You can imagine how delighted I was when I realized that a cozy coffee shop had opened in my neighborhood. I also thought that it was a good sign that this new café was called Inès, as my own daughter’s name is Inès. Serendipity! I started to spend a lot of time at this café, and it became my go-to place. Inès is the place where I used to sit and stay to read my New Yorker, write my papers, study for my English classes, and prepare the Spanish lessons I taught. Its atmosphere was simply perfect for me. As I don’t like to be alone and spend an entire day without talking to anybody, I knew that there I could find a quiet place to interact with a bunch of people and at the same time I could feel safe, listen to cool music, and chat.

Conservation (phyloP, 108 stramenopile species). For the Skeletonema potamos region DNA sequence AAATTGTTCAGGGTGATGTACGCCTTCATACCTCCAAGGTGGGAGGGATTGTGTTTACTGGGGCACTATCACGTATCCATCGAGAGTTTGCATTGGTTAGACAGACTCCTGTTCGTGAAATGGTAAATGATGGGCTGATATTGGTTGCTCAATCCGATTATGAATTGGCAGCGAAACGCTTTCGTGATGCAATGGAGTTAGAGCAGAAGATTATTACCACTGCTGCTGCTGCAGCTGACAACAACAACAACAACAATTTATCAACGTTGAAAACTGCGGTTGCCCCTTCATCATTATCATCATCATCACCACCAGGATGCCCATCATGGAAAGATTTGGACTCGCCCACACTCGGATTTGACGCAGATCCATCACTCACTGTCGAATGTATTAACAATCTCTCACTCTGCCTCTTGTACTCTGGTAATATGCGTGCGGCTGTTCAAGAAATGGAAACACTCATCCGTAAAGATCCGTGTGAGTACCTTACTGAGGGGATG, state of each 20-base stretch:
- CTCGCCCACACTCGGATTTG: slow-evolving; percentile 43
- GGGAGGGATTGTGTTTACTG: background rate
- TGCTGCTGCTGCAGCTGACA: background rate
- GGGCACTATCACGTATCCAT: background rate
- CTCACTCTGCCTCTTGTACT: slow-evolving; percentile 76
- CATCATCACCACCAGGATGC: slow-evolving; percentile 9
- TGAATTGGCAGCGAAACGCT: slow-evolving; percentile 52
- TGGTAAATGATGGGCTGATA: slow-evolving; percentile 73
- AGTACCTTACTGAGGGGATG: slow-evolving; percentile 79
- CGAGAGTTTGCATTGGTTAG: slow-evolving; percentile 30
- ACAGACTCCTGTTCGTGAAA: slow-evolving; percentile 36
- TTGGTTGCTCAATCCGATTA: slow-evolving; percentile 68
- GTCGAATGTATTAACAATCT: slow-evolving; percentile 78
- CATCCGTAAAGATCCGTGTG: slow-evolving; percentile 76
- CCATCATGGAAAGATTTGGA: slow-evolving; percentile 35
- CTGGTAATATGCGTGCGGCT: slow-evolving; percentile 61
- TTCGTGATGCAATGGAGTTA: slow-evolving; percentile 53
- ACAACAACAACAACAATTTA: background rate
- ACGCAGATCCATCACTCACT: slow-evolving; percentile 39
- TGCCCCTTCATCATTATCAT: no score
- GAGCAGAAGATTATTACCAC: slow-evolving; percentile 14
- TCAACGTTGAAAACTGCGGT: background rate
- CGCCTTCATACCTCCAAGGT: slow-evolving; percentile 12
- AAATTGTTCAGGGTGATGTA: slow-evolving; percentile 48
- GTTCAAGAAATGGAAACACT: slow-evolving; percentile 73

But then, in March, the pandemic struck, the lockdown arrived, and I really feared for my ideal connection with this special place. I thought that all these good moments were over. In fact, after a few days, I decided to go outside and to check if my favorite coffee place was still open, and, to my great relief, it was! Of course, no more tables to linger at, no more space inside to be seated and stay for a couple of hours, but it stood tall, and during this difficult time, it became my anchor, a place even closer to my heart. I kept going there every day. I wanted to give my support and express my appreciation to the team. They were part of the essential workers. And they were definitively essential for me! I was also supporting me and my mood. These outings were structuring my day, and it was so important for me to see people outside of my household. We were all exchanging information, doubts, and feelings about what was going on around us, and it had such a comforting and almost healing effect. My daughter, Inès, soon arrived from her university to stay home with us, and I brought her with me on these daily outings to the other Inès. I introduced her to the community, and with her name causing a sensation, she immediately became part of the gang. From March to July, we shared this precious time and place together.